Thanks for letting me share.
The writer is an at-large member of the Guilford County School Board.
Just wanted to say we LOVED the “Framed” in YES! Weekly [“Pride in your hide”; Aug. 9, 2006; by Chris Lowrance]. I happened to be in Winston that afternoon. A girlfriend ran up to me and started talking about seeing us in the paper and I assumed the News & Record was what she meant.
Then she dragged me by the arm to a YES! Weekly box about a block away to show me what she was going on about. What a thrill! I thought that we looked terrific and I recognized all the other folks as well. You did a great job telling the story as well as with the illustrations, keep up the good work and thanks again.
Madelyn Greco & Scott Ray
Bring back the Packard!
Dear Mr. Ross,
Re: Ye olde economic development [“Uncontested elections, gay enlightenment and the demise of Freedom Fries”; Aug. 9, 2006; by Kirk Ross].
I suspect your remarks about Chris Craft and Indian Motorcycles were intended as a gentle jab at North Carolina’s tendency to live in the past. Personally I am delighted that they will locate here.
Chris Craft and Indian represent quality, and the brands were well respected. Both failed because of financial trouble, not poor products. The Bugatti automobile met the same fate and it is back with a vengeance. I have high hopes for the other two.
I own a Cadillac. The only other make of car I would really like to own is a Packard. The remnants of the original company are property of General Motors so the name is lost to history. The Victrola Grand name belongs to RCA, which belongs to Thomson CSF of France. No doubt they could sell iPods under the Victrola name and make a killing.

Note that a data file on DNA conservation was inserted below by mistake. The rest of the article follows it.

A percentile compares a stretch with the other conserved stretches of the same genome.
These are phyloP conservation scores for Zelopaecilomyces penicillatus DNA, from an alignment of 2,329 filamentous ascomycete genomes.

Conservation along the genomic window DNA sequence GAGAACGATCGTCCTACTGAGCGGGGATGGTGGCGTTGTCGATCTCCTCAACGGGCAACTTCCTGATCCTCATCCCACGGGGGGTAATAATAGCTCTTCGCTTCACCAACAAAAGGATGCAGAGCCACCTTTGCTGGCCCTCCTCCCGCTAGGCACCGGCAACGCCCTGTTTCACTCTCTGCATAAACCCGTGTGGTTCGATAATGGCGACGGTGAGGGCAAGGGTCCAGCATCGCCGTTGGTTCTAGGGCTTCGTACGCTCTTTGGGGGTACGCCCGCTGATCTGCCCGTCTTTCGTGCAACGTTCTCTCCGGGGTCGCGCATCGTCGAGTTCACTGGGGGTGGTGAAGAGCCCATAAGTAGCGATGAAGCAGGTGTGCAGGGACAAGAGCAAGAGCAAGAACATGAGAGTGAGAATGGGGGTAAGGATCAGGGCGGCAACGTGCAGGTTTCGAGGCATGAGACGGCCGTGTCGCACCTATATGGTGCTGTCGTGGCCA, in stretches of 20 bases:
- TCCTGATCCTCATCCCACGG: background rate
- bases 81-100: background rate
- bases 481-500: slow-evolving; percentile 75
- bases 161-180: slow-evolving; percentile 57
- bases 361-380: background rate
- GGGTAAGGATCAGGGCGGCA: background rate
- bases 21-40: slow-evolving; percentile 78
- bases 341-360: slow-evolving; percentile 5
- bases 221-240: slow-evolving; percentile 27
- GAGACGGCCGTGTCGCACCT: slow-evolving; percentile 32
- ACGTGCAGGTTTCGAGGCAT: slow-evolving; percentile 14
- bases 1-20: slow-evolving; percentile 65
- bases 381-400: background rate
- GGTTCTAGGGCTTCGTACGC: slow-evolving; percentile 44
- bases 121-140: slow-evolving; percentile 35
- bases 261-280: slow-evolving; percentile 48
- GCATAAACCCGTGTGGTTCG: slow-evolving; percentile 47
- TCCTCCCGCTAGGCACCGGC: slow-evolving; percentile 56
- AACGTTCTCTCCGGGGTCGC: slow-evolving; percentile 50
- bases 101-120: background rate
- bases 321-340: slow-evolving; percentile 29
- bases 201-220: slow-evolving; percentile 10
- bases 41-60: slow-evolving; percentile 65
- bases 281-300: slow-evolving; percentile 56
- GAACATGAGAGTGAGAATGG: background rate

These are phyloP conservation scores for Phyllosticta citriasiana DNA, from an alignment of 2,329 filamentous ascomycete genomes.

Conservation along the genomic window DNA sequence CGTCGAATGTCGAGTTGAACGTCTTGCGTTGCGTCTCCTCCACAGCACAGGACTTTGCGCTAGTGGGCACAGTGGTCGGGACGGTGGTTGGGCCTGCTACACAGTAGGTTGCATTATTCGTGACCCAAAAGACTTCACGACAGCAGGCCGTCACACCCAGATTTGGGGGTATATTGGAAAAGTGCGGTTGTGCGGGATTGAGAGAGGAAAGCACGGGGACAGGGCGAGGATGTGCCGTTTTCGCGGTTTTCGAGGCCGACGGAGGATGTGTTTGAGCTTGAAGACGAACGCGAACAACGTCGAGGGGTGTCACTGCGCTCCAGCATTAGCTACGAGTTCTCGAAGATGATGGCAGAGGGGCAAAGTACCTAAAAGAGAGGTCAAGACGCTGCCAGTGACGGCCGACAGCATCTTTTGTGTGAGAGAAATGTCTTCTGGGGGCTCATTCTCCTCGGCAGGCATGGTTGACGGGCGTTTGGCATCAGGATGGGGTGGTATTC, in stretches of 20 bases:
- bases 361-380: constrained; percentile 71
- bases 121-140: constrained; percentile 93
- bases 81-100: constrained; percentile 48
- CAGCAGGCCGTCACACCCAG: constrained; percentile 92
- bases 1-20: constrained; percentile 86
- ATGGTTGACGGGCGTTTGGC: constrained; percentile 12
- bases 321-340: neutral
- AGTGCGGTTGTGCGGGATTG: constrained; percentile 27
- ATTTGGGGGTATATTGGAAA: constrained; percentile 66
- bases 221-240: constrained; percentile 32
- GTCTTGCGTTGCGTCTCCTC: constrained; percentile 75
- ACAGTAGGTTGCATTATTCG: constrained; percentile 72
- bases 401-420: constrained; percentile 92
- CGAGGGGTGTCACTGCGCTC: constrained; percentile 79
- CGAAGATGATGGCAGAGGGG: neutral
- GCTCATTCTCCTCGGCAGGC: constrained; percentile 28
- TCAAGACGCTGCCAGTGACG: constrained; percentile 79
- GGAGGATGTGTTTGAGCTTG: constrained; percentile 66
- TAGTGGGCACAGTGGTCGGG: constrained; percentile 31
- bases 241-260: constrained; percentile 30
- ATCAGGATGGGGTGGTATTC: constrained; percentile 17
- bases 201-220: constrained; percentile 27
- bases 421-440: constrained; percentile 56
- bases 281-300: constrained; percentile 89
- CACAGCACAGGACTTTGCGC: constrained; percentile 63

Hudson/Essex/Terraplane and Nash are up for grabs as Chrysler let them expire. Any takers?
Undocumented = illegal
The article “Speaker advocates amnesty for immigrants” [Aug. 26, 2006; by Amy Kingsley] is nothing more than this ongoing leftist tripe in support of foreign nationals who in spite of the over-used term are not “immigrants” not “undocumented workers” nor are they “illegal immigrants.” Rather they are “illegal aliens” the operative word here is “illegal”. I can imagine that Lopez would have us open our prisons and grant amnesty to everyone serving a sentence. What’s the difference? You rob a bank you are a criminal, you sneak across the border and enter the country illegally you are a criminal. Although articles like these are becoming tiresome at best perhaps a different approach is needed. How about something new and ditching this time worn Communist/Socialist pap, Workers of the World Unite etc. That system of slavery has failed miserably since HD Thoreau was a pup. Amnesty for criminals? No way. Do the crime, do the time!
Ian A. Millar